I made a drawing about the optimized manifold.
I was thinking of putting a screen in front of this, kind of a hybrid of the ZP and DS.

3) Anyone here every tried negative pressure between glazing and metal for vac insulation? (kinda Advanced topic)

4)Using Flex tubes in the back instead of Downspout?


Thanks,
Bart

 
Attached Files
pdf Thermal_Mass_Zero_Pass_1.pdf (45.36 KB, 24 views)

SolarInterested

Avatar / Picture

Spam Stomper
Registered:
Posts: 1,050
Reply with quote  #6 
Quote:
Originally Posted by Bartman
... Regarding Metal Mass in a collector. Is more (thicker) metal in the collector better?
It's thought that less is better.

Quote:
3) Anyone here every tried negative pressure between glazing and metal for vac insulation?
Given the glazing commonly used and the area involved it's probably not practical. Twin wall is one option for decreasing heat loss.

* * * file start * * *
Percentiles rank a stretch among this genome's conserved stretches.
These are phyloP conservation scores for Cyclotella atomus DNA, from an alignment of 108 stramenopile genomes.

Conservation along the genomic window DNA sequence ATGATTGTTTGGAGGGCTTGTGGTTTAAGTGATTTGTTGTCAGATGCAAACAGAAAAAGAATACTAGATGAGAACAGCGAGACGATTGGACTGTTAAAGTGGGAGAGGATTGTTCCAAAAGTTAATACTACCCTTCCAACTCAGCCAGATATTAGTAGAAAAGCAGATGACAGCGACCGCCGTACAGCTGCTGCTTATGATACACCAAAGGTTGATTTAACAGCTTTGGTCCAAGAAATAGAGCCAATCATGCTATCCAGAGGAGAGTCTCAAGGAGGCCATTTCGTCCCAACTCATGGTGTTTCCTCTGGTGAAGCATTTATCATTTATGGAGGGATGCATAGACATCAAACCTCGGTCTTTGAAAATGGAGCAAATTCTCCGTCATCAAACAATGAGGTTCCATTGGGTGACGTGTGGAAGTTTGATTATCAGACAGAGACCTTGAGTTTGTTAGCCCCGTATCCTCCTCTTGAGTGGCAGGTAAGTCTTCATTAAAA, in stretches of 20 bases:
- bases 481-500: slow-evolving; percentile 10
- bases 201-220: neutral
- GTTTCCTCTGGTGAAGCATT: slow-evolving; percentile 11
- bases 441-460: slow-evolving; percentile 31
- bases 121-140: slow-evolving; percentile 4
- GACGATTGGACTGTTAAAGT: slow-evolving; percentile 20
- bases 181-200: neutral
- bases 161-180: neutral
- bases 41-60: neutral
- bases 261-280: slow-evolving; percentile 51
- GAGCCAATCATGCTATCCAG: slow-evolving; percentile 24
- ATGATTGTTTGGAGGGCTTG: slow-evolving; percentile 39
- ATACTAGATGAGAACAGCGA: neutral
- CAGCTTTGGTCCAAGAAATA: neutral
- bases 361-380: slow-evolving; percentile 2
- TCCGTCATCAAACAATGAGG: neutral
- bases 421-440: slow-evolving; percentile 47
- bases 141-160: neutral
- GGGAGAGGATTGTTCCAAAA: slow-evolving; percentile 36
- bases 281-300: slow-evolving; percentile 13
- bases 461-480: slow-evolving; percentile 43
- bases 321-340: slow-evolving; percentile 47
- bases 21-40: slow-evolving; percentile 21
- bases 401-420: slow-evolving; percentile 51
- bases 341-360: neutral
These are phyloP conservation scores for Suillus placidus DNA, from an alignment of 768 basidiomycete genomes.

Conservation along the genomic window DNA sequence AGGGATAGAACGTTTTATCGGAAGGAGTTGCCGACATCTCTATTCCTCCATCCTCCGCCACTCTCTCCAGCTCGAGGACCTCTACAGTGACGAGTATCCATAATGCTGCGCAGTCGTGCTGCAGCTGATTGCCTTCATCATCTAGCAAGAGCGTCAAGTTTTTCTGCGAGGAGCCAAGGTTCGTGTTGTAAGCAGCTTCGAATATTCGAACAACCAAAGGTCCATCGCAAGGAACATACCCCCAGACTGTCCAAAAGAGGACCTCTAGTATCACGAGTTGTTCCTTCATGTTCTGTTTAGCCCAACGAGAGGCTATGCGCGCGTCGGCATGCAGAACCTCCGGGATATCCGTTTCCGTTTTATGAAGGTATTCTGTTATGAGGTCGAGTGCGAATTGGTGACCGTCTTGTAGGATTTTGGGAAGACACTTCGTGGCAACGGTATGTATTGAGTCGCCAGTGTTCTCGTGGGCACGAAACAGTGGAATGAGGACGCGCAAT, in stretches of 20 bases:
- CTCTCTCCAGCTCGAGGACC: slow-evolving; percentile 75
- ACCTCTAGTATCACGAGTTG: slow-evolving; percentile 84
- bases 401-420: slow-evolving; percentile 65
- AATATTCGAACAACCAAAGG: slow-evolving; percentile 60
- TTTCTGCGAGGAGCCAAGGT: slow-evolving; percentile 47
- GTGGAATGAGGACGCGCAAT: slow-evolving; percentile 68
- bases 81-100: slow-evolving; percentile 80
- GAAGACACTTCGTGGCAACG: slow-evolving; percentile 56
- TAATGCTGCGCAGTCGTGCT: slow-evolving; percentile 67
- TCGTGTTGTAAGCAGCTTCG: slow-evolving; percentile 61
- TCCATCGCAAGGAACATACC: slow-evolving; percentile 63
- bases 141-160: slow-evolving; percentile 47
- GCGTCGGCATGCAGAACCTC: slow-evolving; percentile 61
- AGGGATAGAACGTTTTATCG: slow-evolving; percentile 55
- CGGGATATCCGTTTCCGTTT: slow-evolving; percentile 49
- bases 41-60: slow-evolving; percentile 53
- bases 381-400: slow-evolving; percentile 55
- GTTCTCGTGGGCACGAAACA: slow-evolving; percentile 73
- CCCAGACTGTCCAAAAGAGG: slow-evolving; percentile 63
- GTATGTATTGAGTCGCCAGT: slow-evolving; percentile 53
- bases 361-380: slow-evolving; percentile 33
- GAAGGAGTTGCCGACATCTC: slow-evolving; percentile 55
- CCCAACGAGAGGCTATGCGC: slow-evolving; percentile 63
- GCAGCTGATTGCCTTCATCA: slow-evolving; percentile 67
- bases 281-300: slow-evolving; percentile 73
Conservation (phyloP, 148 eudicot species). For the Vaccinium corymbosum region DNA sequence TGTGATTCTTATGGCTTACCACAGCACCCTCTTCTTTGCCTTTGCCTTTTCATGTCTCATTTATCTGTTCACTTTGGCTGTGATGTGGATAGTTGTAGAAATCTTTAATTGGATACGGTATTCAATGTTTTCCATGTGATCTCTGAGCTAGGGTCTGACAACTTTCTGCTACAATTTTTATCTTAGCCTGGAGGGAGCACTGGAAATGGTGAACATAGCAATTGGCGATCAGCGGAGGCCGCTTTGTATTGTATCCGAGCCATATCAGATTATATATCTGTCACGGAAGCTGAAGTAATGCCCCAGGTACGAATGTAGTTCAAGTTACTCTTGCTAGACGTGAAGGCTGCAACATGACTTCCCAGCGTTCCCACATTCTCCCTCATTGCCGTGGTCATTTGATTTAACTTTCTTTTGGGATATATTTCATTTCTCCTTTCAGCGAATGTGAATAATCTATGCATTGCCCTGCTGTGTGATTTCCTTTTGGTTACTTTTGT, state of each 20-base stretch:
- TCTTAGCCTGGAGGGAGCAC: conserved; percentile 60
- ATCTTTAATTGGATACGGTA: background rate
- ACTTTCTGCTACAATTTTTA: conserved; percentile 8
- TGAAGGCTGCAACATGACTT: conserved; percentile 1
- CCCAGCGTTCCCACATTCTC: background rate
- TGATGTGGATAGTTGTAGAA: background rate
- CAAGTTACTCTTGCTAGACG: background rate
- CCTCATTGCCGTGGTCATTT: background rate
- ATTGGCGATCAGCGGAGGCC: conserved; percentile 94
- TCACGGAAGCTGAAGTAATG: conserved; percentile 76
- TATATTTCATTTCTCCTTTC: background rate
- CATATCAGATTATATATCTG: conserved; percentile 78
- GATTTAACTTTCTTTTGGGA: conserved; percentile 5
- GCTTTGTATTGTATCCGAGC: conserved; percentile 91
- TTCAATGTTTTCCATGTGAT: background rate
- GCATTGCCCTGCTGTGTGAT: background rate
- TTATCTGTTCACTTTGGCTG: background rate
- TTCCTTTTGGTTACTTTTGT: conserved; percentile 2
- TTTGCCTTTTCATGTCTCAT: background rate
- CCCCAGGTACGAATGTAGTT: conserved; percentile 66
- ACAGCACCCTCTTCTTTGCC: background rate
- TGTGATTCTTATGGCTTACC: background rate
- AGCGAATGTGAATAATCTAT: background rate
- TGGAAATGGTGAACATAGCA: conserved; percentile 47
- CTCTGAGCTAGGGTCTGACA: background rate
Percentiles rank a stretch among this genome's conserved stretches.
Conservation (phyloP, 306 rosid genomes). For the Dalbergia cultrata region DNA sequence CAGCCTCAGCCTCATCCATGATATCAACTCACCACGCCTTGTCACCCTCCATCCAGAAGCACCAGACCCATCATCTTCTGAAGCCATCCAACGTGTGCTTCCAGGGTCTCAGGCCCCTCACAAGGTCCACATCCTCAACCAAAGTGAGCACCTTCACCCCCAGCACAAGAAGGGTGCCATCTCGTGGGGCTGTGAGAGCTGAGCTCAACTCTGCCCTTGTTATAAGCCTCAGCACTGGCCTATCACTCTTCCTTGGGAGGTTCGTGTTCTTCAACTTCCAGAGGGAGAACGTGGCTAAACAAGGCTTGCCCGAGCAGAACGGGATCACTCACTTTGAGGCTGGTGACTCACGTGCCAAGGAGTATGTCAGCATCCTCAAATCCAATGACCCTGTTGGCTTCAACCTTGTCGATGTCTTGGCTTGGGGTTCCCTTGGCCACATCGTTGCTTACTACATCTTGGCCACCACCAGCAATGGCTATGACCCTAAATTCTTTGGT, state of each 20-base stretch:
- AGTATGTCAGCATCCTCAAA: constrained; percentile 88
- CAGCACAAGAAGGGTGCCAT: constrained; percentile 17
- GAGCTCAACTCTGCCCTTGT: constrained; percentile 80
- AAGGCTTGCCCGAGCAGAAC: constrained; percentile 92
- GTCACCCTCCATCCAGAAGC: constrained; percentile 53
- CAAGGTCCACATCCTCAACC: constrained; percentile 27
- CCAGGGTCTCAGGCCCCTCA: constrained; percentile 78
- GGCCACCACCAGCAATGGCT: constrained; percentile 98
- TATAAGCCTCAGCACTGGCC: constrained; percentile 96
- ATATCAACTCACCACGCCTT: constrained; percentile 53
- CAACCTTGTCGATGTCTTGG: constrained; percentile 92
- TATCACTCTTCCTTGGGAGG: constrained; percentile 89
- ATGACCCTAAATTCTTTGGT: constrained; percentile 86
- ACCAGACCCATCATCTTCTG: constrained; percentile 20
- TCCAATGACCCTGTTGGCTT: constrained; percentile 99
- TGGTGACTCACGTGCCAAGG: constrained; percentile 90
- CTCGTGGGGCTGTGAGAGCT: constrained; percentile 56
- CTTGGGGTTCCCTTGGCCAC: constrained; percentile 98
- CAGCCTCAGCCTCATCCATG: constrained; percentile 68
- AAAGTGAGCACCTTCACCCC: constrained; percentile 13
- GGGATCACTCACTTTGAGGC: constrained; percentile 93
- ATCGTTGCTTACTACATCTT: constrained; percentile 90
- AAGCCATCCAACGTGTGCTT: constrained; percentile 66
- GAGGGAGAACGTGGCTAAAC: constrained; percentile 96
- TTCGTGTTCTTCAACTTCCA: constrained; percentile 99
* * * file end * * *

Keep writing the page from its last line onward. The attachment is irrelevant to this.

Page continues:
__________________
Both temperature rise and airflow are integral to comparing hot air collectors
Garage_Hermit

Avatar / Picture

Registered:
Posts: 2,240
Reply with quote  #7 
Regarding absorber MASS, interesting paper HERE ...

Apparently, per section 4.6, the thicker the metal of the absorber "risers", the more efficient the collector, since the thermal conductivity increases...

Thus a heavier downspout ought to be better.
Also, copper is better than aluminum is better than steel (I think everybody knew that already...).

G_H

__________________
(1)  "Heat goes from hot to cold, there is no directional bias"
(2) It's wrote, "voilà" unless talking musical instruments...
stmbtwle

Avatar / Picture

Registered:
Posts: 2,826
Reply with quote  #8 
I think the choice of copper/aluminum/steel is a matter of cost.
__________________
Solar is like the wind. It may be free, but putting it to work isn't!
Willie, Tampa Bay
KevinH

Registered:
Posts: 560
Reply with quote  #9